Thursday, November 3, 2011

A Small World After All

It was, and is, one of those stories in which God's careful orchestration still causes me to shake my head and smile.

But it arrived in the form of two and a half days of travel. Five planned flights. Six actual flights. Two nights "sleeping" upright on a full plane. Unnumbered queues in five airports in five countries.

A delayed flight from Dulles Airport to Brussels had somehow resulted in the longest travel of  John's and my lives as we limped from Little Rock, Arkansas to Entebbe, Uganda. (Neither easily located on a map by the average Joe, I'd wager.)

I call this one "bliss."
But God obviously has no wasted experiences in His economy. Bewildered and sleep-deprived with about eleven other travelers to Uganda, we traipsed around international airports. We slept in terminals. We swapped ideas to stretch our meal vouchers. And we mostly sat around and talked, sharing the stories that were carrying us to Africa. Some of us even herded Ugandan children like the one who fell asleep in my lap--to my utter delight.

Among a diplomat, a soldier, a Ugandan family, and a number of Christian aid workers, John and I met Lizzy and Cindy. They were heading to Uganda to meet who they hoped would be their future daughters in an orphanage for the first time. (How cool is that?!) Despite the hovering fatigue, it was beautiful to hear and see their anticipation to gather into their homes these beautiful girls they'd never met.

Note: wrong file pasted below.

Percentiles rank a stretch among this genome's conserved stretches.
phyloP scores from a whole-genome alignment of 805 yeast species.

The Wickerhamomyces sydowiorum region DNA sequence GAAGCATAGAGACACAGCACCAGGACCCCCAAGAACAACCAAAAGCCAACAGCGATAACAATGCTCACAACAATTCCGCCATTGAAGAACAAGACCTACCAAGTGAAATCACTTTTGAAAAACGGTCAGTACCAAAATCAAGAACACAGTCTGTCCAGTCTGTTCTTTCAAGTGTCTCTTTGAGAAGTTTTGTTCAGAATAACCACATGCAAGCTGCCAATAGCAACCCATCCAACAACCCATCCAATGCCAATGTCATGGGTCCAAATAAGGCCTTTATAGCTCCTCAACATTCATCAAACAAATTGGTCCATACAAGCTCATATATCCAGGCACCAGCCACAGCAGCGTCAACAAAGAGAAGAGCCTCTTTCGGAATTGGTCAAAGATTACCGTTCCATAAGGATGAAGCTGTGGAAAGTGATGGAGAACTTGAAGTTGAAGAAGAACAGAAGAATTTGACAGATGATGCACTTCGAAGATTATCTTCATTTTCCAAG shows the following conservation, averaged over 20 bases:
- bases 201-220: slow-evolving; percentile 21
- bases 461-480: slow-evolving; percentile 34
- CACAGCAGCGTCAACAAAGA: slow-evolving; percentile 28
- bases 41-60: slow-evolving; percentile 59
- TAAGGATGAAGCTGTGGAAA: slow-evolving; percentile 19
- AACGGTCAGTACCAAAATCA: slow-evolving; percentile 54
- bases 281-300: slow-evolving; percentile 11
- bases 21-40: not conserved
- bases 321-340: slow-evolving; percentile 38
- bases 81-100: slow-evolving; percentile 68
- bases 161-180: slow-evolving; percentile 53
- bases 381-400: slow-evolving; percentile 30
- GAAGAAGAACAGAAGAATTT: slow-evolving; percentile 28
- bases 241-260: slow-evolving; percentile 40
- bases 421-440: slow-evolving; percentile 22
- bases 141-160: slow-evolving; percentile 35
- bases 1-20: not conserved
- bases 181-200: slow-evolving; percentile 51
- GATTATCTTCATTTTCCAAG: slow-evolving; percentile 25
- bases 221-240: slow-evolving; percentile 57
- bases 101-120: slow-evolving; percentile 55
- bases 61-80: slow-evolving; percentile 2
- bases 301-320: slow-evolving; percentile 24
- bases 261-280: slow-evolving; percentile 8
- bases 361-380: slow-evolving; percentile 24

Lizzy, kid-magnet and adoptive mom-to-be

As we all prodded kids together in the Brussels and Frankfurt airports (which Lizzy and Cindy shouldered far more than I), took kids to run out their energy or use the bathroom, and laughed in exhaustion at our degree of jet lag or hygiene decline, I found comfort in watching God's plans unfold--despite whatever ours had been. I loved getting to know His Body as it was built up and sent out around the world. I loved contemplating whether I'd be holding a little brown baby of my own someday, or just how much I missed my little blonde and brunette ones.

The plot thickened when Cindy and Lizzy ended up staying at the same guest house in Kampala: "No way!" We complimented each other on how good we looked without airport grime after a good shower.  Stopping at each other's rooms in the evenings or parting the jet lag fog at breakfast, we compared notes of what we'd experienced, and what baffled or fascinated us. John and I borrowed their computer for a couple of Skype attempts. He and I got the 411 on their first boda-boda (death-defying motorcycle taxi) experience.

Continuing in the uncanny, the four of us hung out at the airport awaiting our shared flights out of Kampala. Lizzy and I brushed our teeth together in the restroom and tried to swallow our anxiety as we waited (again) through security lines that threatened our boarding time. Back in the old U.S. of A., we swapped information as we concluded a life-changing and unplanned journey together.

...Or so we thought. I was delighted this past week to receive a Facebook message from Lizzy: She, Cindy, and their husbands are scheduled to depart for Kampala on January 27 to pick up their girls for good! And yes--that's three days before we'll get there. Lord willing, I can't wait to see these forever families together for the first time.

Just to say it clearly: God still amazes me.